Kōshirō Onchi (恩地 孝四郎, Onchi Kōshirō, 2 July 1891 – 3 June 1955), born in Tokyo, was a Japanese print-maker. He was the father of the sōsaku-hanga movement in twentieth century Japan, and a photographer. His work was part of the painting event in the art competition at the 1932 Summer Olympics.
Onchi came from an aristocratic family that had close connections with the imperial family. As a child, he received the same kind of education that a prince received. Onchi was trained in both traditional calligraphy and modern western art. After contacts with Takehisa Yumeji in 1909, between 1910 and 1915, he studied oil painting and sculpture at the Tokyo School of Fine Arts (東京美術学校, Tōkyō Bijutsu Gakkō). In 1912, he founded the print and poetry magazine called "Tsukubae".
Onchi was also a book designer in the early days when it was impossible for sōsaku-hanga artists to survive by just doing creative prints. He designed over 1000 books in his career. In 1928 he joined with seven other sōsaku hanga artists to work on the 100 Views of New Tokyo series, to which he contributed thirteen prints. He was described as having the most "forceful personality" of the group, with the "widest intellectual interests and the deepest intellectual convictions."
In 1939, he founded the First Thursday Society (一木会, Ichimokukai), which was crucial to the postwar revival of the sōsaku-hanga movement. The society held artist gatherings once a month in Onchi’s house. Members such as Gen Yamaguchi (1896–1976) and Sekino Jun'ichirō (1914–1988) discussed subjects of prints. The American connoisseurs Ernst Hacker, William Hartnett and Oliver Statler also attended. The First Thursday Collection (一木集, Ichimoku-shū), a collection of prints by members to circulate to each other, was produced in 1944. Through the First Thursday Society, Onchi provided aspiring young artists with resources and comradeship during the war years when resources were scarce and censorship severe. After the war, he emerged as the leader of the sōsaku-hanga movement that flourished in the international art scene.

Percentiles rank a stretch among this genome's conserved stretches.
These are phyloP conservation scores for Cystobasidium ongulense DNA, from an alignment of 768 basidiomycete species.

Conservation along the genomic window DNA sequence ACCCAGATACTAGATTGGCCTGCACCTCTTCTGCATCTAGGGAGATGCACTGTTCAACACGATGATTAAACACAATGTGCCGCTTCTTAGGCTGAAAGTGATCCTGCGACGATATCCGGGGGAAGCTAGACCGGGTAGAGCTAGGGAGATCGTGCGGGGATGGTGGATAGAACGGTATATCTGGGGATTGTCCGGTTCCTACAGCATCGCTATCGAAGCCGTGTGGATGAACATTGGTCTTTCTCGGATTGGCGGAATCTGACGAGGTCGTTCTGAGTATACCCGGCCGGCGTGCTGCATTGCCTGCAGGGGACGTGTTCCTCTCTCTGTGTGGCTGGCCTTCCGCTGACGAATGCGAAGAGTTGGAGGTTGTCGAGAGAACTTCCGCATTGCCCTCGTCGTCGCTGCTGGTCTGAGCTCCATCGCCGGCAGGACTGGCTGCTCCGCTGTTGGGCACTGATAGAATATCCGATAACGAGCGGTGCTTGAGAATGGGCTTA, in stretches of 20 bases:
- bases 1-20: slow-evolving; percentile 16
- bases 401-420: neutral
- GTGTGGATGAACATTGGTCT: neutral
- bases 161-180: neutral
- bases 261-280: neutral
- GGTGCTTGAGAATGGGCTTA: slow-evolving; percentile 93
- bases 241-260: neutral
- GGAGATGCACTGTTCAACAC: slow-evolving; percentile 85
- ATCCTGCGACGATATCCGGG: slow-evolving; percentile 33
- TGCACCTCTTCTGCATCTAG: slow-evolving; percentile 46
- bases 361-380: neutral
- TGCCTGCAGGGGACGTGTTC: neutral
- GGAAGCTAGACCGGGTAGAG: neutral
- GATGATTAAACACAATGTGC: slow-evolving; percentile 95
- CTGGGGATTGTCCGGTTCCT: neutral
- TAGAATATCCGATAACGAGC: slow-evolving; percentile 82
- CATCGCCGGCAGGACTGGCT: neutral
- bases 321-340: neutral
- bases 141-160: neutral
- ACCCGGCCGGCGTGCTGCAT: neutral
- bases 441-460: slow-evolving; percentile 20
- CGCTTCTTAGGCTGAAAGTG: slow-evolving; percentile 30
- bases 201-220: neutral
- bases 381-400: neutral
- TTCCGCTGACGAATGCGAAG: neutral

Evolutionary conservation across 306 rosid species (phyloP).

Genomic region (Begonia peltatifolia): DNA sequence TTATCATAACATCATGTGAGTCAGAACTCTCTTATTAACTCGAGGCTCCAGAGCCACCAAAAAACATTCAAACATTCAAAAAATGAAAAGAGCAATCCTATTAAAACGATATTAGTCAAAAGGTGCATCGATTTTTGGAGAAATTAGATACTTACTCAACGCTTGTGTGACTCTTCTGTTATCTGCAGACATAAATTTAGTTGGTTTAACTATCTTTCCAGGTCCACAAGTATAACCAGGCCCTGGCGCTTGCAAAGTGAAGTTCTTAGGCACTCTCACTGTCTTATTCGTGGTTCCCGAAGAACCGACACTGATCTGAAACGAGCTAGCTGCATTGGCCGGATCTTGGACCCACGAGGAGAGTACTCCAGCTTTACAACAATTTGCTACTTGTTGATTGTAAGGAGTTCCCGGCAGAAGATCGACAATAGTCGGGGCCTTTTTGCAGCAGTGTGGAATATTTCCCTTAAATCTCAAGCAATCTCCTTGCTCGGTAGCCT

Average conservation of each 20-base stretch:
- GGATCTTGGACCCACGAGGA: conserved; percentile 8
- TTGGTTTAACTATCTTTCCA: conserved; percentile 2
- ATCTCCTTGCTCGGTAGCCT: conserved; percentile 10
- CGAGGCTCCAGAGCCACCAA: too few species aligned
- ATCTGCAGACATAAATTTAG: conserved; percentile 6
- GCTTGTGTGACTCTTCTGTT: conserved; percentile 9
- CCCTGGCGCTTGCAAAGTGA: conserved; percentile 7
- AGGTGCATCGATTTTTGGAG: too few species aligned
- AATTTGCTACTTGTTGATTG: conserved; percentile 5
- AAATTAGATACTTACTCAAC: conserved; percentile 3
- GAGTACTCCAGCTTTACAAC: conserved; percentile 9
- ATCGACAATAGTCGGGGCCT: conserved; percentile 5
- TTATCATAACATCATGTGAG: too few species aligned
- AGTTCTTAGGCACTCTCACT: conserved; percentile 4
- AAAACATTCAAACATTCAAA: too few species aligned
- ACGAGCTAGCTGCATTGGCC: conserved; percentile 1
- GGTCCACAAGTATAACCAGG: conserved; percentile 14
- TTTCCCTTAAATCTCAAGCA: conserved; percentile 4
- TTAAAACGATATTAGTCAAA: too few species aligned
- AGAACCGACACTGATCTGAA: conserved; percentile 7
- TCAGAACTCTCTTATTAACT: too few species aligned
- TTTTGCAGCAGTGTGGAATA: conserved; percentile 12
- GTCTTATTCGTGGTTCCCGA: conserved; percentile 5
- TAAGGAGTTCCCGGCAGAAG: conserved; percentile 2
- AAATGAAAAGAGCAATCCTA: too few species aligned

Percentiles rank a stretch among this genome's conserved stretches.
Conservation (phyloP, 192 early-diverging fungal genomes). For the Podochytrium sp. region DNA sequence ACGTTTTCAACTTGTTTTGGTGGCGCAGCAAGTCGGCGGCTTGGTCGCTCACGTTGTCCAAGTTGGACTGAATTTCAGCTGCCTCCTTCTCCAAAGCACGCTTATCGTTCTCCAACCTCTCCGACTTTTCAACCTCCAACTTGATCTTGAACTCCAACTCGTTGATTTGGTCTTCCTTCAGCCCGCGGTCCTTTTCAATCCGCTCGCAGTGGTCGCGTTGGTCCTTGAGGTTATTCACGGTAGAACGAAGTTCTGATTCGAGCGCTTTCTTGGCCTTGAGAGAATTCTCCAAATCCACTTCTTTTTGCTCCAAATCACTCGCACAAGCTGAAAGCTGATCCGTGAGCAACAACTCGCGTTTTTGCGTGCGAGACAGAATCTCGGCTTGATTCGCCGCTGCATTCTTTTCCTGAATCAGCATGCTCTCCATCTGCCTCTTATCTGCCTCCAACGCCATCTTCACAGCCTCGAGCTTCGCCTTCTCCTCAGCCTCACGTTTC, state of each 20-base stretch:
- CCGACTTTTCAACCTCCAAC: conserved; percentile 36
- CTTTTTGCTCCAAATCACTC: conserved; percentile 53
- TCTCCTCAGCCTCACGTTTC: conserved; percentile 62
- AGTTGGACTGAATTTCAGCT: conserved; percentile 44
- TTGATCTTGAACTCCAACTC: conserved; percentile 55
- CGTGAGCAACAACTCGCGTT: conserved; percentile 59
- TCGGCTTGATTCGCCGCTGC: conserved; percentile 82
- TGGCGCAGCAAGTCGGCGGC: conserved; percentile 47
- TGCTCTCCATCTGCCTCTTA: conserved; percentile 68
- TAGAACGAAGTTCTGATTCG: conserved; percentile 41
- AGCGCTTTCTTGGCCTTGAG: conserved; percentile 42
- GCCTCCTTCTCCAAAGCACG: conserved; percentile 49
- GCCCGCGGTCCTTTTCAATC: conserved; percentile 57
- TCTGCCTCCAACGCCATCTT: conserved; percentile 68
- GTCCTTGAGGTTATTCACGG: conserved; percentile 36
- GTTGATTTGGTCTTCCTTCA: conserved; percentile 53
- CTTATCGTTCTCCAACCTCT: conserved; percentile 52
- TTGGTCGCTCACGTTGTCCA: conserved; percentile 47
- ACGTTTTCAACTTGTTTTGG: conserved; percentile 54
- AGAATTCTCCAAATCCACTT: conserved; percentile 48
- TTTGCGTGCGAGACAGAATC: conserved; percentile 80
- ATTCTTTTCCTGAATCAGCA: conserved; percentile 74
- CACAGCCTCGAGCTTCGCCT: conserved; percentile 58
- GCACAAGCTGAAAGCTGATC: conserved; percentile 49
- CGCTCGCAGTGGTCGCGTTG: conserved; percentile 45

Style and techniqueEdit
Onchi's prints range from early representational to postwar abstract prints. As an early advocate of the sōsaku-hanga movement, Onchi believed that artistic creation originates from the self. He was more interested in expressing subjective emotions through abstract prints than in replicating images and forms in the objective world. His prints evoke lyrical and poetic mood. He said:
Art is not to be understood by the mind but by the heart. If we go back to its origin, painting is expressed in color and form by the heart, and it should never be limited to a world of reflected forms captured by visual sense. Therefore, expression of the heart through color and forms separated from color and form in the real world is that true realm of painting. I will for the time call this type of work the 'lyrique'.
Onchi innovated by incorporating fabrics, string, paper blocks, fish fins, and leaves in his prints.
From around 1932, Onchi worked on the design of a number of books about photography published by Genkōsha (玄光社) and Ars. He also became interested in photography. Through the 1930s and 1940s, Onchi worked in the spirit of shinkō shashin. He worked on plants, animals and objets, and also created photograms.
Onchi was sent to China in 1939 and later the same year returned to Tokyo and had an exhibition of his Chinese works.
Onchi exhibited his photograms in 1951 but otherwise dropped out of photography. He died in Tokyo on 3 June 1955.
Onchi's works are held in several museums worldwide, including the National Museum of Modern Art, Tokyo, the National Museum of Modern Art, Kyoto, the University of Michigan Museum of Art, the Museum of Fine Arts, Boston, the Smart Museum of Art, the British Museum, the Museum of Modern Art, the Portland Art Museum, the Saint Louis Art Museum, the Brooklyn Museum, the Worcester Art Museum, the Harvard Art Museums, and the Art Gallery of New South Wales.
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